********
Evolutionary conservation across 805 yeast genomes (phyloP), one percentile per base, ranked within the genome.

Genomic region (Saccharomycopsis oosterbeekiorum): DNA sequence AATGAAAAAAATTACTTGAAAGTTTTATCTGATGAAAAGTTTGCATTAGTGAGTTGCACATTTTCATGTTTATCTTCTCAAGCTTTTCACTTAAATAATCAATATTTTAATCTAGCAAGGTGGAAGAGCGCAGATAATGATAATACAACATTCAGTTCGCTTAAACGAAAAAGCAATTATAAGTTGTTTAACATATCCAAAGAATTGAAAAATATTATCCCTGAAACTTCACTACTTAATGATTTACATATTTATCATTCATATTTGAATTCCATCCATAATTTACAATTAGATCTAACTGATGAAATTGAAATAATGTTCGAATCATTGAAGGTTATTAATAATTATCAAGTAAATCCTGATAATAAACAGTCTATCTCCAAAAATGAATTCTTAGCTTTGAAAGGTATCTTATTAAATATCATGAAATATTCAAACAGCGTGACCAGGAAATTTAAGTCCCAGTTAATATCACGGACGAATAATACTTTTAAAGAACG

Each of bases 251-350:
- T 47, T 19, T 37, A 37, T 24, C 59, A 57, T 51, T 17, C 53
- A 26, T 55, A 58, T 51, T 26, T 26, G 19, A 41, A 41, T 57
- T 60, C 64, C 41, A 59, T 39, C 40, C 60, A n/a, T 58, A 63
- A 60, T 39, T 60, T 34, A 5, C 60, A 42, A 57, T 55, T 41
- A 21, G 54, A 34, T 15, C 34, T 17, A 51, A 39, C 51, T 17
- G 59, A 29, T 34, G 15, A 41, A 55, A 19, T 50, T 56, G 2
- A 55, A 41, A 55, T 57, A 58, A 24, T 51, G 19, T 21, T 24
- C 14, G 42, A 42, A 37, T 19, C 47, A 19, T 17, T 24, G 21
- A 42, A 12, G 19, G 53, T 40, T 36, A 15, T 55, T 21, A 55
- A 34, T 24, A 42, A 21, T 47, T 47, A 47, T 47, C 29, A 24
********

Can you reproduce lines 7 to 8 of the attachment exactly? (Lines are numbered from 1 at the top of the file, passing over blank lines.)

- A 60, T 39, T 60, T 34, A 5, C 60, A 42, A 57, T 55, T 41
- A 21, G 54, A 34, T 15, C 34, T 17, A 51, A 39, C 51, T 17